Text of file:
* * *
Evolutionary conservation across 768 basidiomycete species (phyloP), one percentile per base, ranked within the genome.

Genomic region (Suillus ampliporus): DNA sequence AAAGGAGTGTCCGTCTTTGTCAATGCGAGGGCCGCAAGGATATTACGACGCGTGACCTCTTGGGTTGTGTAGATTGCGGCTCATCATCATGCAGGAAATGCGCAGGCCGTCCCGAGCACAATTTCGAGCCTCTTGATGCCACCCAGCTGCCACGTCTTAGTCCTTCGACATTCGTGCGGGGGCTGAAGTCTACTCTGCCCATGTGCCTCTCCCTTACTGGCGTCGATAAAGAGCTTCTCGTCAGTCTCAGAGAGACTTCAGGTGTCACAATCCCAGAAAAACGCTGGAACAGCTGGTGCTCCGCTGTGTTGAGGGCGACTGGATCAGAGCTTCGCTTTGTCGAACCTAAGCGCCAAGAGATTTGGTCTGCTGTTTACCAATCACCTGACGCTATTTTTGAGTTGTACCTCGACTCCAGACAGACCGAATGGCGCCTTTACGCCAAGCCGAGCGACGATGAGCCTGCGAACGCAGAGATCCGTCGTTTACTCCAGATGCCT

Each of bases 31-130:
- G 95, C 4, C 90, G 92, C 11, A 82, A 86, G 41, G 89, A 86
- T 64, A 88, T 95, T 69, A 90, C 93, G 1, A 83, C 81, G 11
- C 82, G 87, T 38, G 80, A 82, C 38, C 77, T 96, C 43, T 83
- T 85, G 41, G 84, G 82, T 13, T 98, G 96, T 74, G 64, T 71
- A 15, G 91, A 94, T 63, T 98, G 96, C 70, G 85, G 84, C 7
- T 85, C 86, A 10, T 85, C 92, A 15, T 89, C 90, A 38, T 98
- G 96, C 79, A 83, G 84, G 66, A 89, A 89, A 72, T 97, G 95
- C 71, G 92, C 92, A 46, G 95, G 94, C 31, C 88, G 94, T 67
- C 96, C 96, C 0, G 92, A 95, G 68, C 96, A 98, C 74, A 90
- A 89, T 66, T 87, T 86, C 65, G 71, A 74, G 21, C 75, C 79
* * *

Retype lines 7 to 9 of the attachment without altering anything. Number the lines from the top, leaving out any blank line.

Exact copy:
- T 85, G 41, G 84, G 82, T 13, T 98, G 96, T 74, G 64, T 71
- A 15, G 91, A 94, T 63, T 98, G 96, C 70, G 85, G 84, C 7
- T 85, C 86, A 10, T 85, C 92, A 15, T 89, C 90, A 38, T 98